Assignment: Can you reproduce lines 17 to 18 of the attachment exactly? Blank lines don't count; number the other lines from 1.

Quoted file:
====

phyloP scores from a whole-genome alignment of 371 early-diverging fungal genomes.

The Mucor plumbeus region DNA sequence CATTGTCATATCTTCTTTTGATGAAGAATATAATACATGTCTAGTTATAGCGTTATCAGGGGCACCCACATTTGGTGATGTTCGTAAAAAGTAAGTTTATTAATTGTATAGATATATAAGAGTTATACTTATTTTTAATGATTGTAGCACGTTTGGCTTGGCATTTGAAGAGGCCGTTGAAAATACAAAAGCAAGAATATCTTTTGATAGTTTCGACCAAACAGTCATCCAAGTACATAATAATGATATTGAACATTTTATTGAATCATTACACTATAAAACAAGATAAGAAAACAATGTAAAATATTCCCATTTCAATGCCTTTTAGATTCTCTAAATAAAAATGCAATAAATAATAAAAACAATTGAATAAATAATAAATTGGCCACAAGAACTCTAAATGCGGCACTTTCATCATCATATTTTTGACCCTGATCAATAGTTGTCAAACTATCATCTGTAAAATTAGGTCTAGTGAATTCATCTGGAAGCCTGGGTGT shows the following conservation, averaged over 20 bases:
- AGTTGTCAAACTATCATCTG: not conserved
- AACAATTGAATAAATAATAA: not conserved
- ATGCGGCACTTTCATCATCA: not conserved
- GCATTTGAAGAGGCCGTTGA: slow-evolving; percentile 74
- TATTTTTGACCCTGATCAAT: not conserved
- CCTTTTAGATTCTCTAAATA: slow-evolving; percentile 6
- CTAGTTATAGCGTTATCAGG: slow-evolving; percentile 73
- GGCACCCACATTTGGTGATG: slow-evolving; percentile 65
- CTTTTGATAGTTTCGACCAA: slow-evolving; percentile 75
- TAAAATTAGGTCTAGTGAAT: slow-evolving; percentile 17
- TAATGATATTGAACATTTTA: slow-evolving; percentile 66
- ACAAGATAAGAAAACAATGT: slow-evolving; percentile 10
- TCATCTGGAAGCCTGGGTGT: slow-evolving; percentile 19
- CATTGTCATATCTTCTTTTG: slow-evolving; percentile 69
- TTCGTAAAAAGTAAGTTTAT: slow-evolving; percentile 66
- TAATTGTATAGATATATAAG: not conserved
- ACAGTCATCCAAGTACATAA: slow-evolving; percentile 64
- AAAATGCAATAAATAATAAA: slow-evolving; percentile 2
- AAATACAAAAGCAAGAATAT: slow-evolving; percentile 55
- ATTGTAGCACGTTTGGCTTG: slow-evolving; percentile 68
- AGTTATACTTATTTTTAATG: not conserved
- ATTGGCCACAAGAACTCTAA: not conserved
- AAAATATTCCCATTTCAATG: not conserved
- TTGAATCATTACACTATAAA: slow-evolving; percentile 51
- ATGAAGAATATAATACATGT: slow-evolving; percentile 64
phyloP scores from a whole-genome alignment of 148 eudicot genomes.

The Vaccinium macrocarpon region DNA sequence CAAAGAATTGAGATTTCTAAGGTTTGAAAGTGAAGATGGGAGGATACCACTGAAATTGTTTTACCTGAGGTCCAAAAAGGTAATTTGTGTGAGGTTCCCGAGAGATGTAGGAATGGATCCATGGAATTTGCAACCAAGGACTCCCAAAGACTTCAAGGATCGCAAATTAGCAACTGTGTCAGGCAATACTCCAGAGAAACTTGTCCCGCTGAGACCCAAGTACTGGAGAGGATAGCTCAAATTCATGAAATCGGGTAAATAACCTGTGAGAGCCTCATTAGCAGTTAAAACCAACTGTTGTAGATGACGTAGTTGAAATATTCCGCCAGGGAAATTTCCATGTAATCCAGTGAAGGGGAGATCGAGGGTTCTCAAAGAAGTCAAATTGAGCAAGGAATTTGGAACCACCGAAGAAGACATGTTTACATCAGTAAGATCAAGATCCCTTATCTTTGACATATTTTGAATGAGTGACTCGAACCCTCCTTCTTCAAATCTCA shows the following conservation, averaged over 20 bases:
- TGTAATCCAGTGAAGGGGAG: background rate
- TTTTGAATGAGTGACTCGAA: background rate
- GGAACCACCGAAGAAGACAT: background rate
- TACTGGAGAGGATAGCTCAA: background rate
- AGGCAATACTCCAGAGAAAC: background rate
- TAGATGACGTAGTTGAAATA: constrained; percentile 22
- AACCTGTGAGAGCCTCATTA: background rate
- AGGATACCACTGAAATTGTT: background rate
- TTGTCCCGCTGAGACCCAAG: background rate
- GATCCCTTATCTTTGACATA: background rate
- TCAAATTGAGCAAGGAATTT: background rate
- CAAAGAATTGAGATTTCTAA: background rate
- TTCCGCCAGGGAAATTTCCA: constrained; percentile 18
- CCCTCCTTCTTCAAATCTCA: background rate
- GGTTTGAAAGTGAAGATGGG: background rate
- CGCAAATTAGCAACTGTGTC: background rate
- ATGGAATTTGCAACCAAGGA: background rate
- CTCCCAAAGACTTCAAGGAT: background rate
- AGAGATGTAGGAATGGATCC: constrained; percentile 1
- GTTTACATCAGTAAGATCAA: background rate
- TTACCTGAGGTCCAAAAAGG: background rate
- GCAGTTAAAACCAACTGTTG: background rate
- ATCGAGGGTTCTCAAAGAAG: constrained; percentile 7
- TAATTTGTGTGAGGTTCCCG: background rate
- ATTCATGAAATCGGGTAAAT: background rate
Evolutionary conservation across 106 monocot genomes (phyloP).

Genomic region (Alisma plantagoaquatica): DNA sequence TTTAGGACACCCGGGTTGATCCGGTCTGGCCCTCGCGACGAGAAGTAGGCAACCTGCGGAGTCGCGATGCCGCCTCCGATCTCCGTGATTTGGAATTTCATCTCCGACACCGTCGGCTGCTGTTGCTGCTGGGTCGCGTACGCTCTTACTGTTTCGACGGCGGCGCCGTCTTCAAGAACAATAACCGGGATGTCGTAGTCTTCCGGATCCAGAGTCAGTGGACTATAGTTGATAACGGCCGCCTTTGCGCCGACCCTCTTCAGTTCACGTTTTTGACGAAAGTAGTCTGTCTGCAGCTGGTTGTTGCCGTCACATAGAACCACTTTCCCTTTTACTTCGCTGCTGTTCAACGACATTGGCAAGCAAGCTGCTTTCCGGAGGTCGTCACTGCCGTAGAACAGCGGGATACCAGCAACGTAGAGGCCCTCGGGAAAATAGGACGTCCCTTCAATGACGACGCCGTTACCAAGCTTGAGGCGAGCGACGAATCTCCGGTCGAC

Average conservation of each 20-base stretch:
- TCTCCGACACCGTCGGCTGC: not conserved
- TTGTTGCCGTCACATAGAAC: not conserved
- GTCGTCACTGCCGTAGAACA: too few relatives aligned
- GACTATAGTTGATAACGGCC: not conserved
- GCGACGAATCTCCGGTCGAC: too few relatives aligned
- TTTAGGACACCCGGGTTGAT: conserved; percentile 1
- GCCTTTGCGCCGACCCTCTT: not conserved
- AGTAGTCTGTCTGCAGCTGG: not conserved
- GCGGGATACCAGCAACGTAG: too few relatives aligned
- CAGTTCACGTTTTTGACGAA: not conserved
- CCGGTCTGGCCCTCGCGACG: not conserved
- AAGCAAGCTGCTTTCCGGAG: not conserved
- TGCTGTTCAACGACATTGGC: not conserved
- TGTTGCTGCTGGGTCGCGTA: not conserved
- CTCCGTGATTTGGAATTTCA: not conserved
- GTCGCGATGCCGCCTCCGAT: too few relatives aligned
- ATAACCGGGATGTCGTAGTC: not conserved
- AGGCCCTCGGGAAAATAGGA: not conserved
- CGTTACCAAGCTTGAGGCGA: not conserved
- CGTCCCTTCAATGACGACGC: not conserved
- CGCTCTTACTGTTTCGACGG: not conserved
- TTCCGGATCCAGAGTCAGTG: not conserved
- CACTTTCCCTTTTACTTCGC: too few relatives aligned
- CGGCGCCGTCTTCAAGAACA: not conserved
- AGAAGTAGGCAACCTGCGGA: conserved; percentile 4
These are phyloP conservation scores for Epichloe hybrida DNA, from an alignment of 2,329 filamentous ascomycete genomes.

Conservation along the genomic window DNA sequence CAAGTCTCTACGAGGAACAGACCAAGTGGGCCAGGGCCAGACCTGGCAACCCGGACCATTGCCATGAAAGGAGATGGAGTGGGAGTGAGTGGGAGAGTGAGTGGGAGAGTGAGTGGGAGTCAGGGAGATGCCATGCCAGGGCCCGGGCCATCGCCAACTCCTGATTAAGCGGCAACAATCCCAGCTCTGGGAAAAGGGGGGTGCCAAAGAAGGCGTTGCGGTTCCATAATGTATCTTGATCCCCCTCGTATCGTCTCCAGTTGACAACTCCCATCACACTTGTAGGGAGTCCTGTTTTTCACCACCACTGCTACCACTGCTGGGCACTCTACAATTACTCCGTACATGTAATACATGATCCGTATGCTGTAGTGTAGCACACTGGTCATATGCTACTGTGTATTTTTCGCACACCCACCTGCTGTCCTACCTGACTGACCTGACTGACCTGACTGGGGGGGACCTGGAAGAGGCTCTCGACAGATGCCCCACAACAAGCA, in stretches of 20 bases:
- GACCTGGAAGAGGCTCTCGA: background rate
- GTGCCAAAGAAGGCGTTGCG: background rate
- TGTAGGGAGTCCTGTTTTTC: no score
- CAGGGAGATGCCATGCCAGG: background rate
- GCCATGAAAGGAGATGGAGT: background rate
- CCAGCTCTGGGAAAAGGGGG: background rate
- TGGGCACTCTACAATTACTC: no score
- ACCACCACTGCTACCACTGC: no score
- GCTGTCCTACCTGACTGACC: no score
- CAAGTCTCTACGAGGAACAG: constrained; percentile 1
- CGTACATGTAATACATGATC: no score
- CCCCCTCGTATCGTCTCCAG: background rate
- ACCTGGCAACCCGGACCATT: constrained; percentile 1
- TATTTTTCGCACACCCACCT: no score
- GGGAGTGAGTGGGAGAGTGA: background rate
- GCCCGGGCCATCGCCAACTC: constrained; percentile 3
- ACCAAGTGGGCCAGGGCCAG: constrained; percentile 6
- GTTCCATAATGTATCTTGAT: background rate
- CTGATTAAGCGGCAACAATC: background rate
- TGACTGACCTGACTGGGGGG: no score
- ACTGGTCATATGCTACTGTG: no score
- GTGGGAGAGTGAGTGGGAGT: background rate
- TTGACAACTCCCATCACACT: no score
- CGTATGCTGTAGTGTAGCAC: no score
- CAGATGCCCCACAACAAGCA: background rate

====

- TTCGTAAAAAGTAAGTTTAT: slow-evolving; percentile 66
- TAATTGTATAGATATATAAG: not conserved